Correct nutrition is crucial for proper child development. Parents need to learn about what nutrients and how much of each a growing child needs so that they can get on the correct nutritional track. This entails regularly offering a wide range of foods to your growing child.
The following is a list of nutrients that a growing child needs for every area of growth and what foods contain them:
- Vitamin A
This is essential for healthy skin and general growth while also aiding your growing child’s vision and tissue repair. Large quantities of this vitamin can be found in yellow and orange vegetables, dairy products, and liver.
- Vitamin B
This nutrient allows the body to produce red blood cells and helps facilitate metabolic activities. Meat, poultry, fish, soy, milk, eggs, whole grains, and enriched bread and cereals are rich in vitamin B.
- Vitamin C
Vitamin C helps fight off infection and facilitates healing. It also strengthens body tissues, muscles, and skin. Find vitamin C in citrus fruits, strawberries, tomatoes, potatoes, Brussel sprouts, spinach, and broccoli.
- Vitamin D
This nutrient is not only in fortified dairy products and fish oils but also can be absorbed by exposure to sunlight. The light stimulates the vitamin to become active, as it occurs naturally in the skin. Morning sunlight works best for vitamin D. Be sure to wear SPF protection if your child is staying out too long in the sun. Vitamin D helps form and maintain strong teeth, bones, and helps absorb minerals.
This is especially important for a growing child as they are in a stage of accelerated growth. It helps produce blood and build muscles and can be found in beef, turkey, fish, beans, fortified bread, and cereals, among others.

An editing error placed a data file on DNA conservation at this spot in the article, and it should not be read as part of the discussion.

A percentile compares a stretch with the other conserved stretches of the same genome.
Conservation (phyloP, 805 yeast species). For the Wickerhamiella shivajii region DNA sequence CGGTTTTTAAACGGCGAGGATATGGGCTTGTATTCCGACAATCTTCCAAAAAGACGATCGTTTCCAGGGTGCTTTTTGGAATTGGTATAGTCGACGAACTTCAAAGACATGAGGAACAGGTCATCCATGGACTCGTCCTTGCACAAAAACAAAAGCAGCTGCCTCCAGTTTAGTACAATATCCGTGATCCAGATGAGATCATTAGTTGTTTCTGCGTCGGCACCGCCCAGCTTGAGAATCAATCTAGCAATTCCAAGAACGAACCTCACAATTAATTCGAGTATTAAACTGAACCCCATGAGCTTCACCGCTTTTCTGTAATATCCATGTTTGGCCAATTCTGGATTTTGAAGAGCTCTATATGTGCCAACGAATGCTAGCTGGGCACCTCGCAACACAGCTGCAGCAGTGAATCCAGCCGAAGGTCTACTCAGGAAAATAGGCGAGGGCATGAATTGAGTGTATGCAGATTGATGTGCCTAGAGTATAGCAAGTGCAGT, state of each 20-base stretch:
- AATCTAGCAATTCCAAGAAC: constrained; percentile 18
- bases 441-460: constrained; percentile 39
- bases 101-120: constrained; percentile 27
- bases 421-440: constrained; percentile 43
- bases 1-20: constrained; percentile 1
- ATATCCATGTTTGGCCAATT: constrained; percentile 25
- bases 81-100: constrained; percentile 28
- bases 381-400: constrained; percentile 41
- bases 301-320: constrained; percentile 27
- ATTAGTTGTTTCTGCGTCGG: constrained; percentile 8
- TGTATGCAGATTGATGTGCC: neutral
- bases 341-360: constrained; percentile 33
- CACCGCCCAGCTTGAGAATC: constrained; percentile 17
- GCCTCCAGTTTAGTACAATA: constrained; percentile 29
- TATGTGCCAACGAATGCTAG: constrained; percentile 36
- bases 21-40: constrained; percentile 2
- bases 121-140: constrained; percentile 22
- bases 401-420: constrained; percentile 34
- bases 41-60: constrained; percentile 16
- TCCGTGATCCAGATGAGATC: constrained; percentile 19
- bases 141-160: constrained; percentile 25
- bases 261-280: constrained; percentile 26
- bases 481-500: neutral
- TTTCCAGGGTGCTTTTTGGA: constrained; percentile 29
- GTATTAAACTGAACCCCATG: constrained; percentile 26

Found in low-fat milk, sardines, yogurt, cheese, and some veggies like broccoli, calcium allows the body to develop and maintain healthy bones and teeth. This is a vital nutrient, which if consumed inadequately, can adversely affect growth and development in childhood. It may also be the cause of weak, fragile, and porous bones (osteoporosis) in later life.
How much healthy food does a growing child need?
- A growing child needs about 1.5 to 4 ounces of whole grains each day, depending on his or her age.
- A growing child needs 1 to 3 cups of vegetables and 1 to 2 cups of fruit per day, depending on their age. Fruit juice is acceptable but be sure to check the label to make sure there are no sugar additives.
- A growing child needs milk in their diet. 2 to 3 cups of milk a day is recommended. Yogurt and cheese are also acceptable.
- Children need 2 to 6.5 ounces of protein each day, found in chicken, beef, turkey, and fish, as well as nuts, beans, and peas.
Children with dietary restrictions can also have daily supplements such as over-the-counter vitamins. Follow the instructions on the vitamin container’s label to find out the dosage or consult your child’s physician.
Physical health is only half the battle when it comes to a growing child’s nourishment. Mental nutrition involves the development of learning, memory, attention, and sensory systems, among other things.
Breastfeeding is vital as it is your child’s first food, but as your child grows, the following list mentions only some of the nutrients needed for a healthy brain:
- Zinc. This can be found in many types of meat, fish, dairy, and nuts. Among other functions, zinc is important in the production of protein in the brain.
- Choline. This is found in meat, dairy, eggs, and some veggies. It produces acetylcholine, which is involved in regulating mood and memory.